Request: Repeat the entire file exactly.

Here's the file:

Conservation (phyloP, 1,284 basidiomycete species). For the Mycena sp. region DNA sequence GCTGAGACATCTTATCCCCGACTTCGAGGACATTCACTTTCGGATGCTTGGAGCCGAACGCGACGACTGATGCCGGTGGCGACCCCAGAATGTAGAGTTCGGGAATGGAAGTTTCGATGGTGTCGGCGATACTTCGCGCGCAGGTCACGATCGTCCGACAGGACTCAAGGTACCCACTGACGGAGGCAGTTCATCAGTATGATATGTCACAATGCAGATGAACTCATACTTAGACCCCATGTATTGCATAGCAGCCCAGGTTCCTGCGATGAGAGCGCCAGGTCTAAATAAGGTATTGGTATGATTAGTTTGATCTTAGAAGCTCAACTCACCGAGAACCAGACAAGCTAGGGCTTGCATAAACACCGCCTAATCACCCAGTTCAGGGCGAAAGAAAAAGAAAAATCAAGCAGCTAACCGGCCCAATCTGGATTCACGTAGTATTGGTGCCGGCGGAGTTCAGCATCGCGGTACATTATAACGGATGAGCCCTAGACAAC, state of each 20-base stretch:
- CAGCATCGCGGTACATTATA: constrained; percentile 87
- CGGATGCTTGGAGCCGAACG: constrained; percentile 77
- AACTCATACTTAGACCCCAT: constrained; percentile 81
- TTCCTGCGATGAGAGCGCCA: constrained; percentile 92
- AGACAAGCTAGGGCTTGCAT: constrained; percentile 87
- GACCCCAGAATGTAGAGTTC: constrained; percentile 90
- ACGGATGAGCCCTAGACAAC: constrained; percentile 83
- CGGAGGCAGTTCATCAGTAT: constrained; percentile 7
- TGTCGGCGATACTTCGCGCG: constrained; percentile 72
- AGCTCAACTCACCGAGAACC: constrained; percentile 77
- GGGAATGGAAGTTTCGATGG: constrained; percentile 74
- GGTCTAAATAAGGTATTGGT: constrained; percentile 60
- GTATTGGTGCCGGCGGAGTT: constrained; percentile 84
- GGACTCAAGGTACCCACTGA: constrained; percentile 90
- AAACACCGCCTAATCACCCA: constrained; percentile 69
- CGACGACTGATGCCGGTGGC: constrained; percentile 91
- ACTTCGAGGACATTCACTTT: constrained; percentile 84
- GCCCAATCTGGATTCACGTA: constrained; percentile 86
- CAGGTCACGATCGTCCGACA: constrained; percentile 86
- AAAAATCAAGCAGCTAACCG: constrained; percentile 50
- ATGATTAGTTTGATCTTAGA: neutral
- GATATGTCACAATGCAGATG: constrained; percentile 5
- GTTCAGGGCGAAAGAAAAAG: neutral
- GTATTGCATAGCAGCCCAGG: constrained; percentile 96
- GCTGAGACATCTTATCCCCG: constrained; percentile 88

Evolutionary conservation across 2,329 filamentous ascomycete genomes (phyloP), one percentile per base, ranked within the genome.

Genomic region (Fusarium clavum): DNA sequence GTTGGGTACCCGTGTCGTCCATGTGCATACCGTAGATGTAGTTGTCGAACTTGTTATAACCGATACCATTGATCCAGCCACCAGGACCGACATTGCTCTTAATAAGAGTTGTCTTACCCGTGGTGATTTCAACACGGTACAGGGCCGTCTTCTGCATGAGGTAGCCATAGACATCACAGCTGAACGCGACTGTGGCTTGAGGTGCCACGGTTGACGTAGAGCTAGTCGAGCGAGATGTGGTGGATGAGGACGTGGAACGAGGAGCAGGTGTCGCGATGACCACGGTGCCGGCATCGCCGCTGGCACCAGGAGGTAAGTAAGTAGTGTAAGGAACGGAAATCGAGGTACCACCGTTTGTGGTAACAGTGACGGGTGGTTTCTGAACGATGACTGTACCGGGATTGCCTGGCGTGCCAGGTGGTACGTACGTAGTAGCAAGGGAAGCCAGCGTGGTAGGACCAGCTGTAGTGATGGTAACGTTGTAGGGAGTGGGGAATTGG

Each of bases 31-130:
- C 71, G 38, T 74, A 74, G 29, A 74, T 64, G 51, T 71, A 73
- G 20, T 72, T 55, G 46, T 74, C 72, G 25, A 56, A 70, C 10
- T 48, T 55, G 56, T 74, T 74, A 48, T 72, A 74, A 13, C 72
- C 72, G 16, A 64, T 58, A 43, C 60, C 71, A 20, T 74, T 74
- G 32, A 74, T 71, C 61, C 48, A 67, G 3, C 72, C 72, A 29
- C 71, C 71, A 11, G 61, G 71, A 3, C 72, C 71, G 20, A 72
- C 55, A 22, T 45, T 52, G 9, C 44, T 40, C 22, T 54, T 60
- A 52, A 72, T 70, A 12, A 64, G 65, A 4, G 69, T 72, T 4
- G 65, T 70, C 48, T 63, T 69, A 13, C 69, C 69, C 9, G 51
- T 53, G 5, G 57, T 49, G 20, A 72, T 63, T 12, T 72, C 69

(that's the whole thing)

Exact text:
Conservation (phyloP, 1,284 basidiomycete species). For the Mycena sp. region DNA sequence GCTGAGACATCTTATCCCCGACTTCGAGGACATTCACTTTCGGATGCTTGGAGCCGAACGCGACGACTGATGCCGGTGGCGACCCCAGAATGTAGAGTTCGGGAATGGAAGTTTCGATGGTGTCGGCGATACTTCGCGCGCAGGTCACGATCGTCCGACAGGACTCAAGGTACCCACTGACGGAGGCAGTTCATCAGTATGATATGTCACAATGCAGATGAACTCATACTTAGACCCCATGTATTGCATAGCAGCCCAGGTTCCTGCGATGAGAGCGCCAGGTCTAAATAAGGTATTGGTATGATTAGTTTGATCTTAGAAGCTCAACTCACCGAGAACCAGACAAGCTAGGGCTTGCATAAACACCGCCTAATCACCCAGTTCAGGGCGAAAGAAAAAGAAAAATCAAGCAGCTAACCGGCCCAATCTGGATTCACGTAGTATTGGTGCCGGCGGAGTTCAGCATCGCGGTACATTATAACGGATGAGCCCTAGACAAC, state of each 20-base stretch:
- CAGCATCGCGGTACATTATA: constrained; percentile 87
- CGGATGCTTGGAGCCGAACG: constrained; percentile 77
- AACTCATACTTAGACCCCAT: constrained; percentile 81
- TTCCTGCGATGAGAGCGCCA: constrained; percentile 92
- AGACAAGCTAGGGCTTGCAT: constrained; percentile 87
- GACCCCAGAATGTAGAGTTC: constrained; percentile 90
- ACGGATGAGCCCTAGACAAC: constrained; percentile 83
- CGGAGGCAGTTCATCAGTAT: constrained; percentile 7
- TGTCGGCGATACTTCGCGCG: constrained; percentile 72
- AGCTCAACTCACCGAGAACC: constrained; percentile 77
- GGGAATGGAAGTTTCGATGG: constrained; percentile 74
- GGTCTAAATAAGGTATTGGT: constrained; percentile 60
- GTATTGGTGCCGGCGGAGTT: constrained; percentile 84
- GGACTCAAGGTACCCACTGA: constrained; percentile 90
- AAACACCGCCTAATCACCCA: constrained; percentile 69
- CGACGACTGATGCCGGTGGC: constrained; percentile 91
- ACTTCGAGGACATTCACTTT: constrained; percentile 84
- GCCCAATCTGGATTCACGTA: constrained; percentile 86
- CAGGTCACGATCGTCCGACA: constrained; percentile 86
- AAAAATCAAGCAGCTAACCG: constrained; percentile 50
- ATGATTAGTTTGATCTTAGA: neutral
- GATATGTCACAATGCAGATG: constrained; percentile 5
- GTTCAGGGCGAAAGAAAAAG: neutral
- GTATTGCATAGCAGCCCAGG: constrained; percentile 96
- GCTGAGACATCTTATCCCCG: constrained; percentile 88

Evolutionary conservation across 2,329 filamentous ascomycete genomes (phyloP), one percentile per base, ranked within the genome.

Genomic region (Fusarium clavum): DNA sequence GTTGGGTACCCGTGTCGTCCATGTGCATACCGTAGATGTAGTTGTCGAACTTGTTATAACCGATACCATTGATCCAGCCACCAGGACCGACATTGCTCTTAATAAGAGTTGTCTTACCCGTGGTGATTTCAACACGGTACAGGGCCGTCTTCTGCATGAGGTAGCCATAGACATCACAGCTGAACGCGACTGTGGCTTGAGGTGCCACGGTTGACGTAGAGCTAGTCGAGCGAGATGTGGTGGATGAGGACGTGGAACGAGGAGCAGGTGTCGCGATGACCACGGTGCCGGCATCGCCGCTGGCACCAGGAGGTAAGTAAGTAGTGTAAGGAACGGAAATCGAGGTACCACCGTTTGTGGTAACAGTGACGGGTGGTTTCTGAACGATGACTGTACCGGGATTGCCTGGCGTGCCAGGTGGTACGTACGTAGTAGCAAGGGAAGCCAGCGTGGTAGGACCAGCTGTAGTGATGGTAACGTTGTAGGGAGTGGGGAATTGG

Each of bases 31-130:
- C 71, G 38, T 74, A 74, G 29, A 74, T 64, G 51, T 71, A 73
- G 20, T 72, T 55, G 46, T 74, C 72, G 25, A 56, A 70, C 10
- T 48, T 55, G 56, T 74, T 74, A 48, T 72, A 74, A 13, C 72
- C 72, G 16, A 64, T 58, A 43, C 60, C 71, A 20, T 74, T 74
- G 32, A 74, T 71, C 61, C 48, A 67, G 3, C 72, C 72, A 29
- C 71, C 71, A 11, G 61, G 71, A 3, C 72, C 71, G 20, A 72
- C 55, A 22, T 45, T 52, G 9, C 44, T 40, C 22, T 54, T 60
- A 52, A 72, T 70, A 12, A 64, G 65, A 4, G 69, T 72, T 4
- G 65, T 70, C 48, T 63, T 69, A 13, C 69, C 69, C 9, G 51
- T 53, G 5, G 57, T 49, G 20, A 72, T 63, T 12, T 72, C 69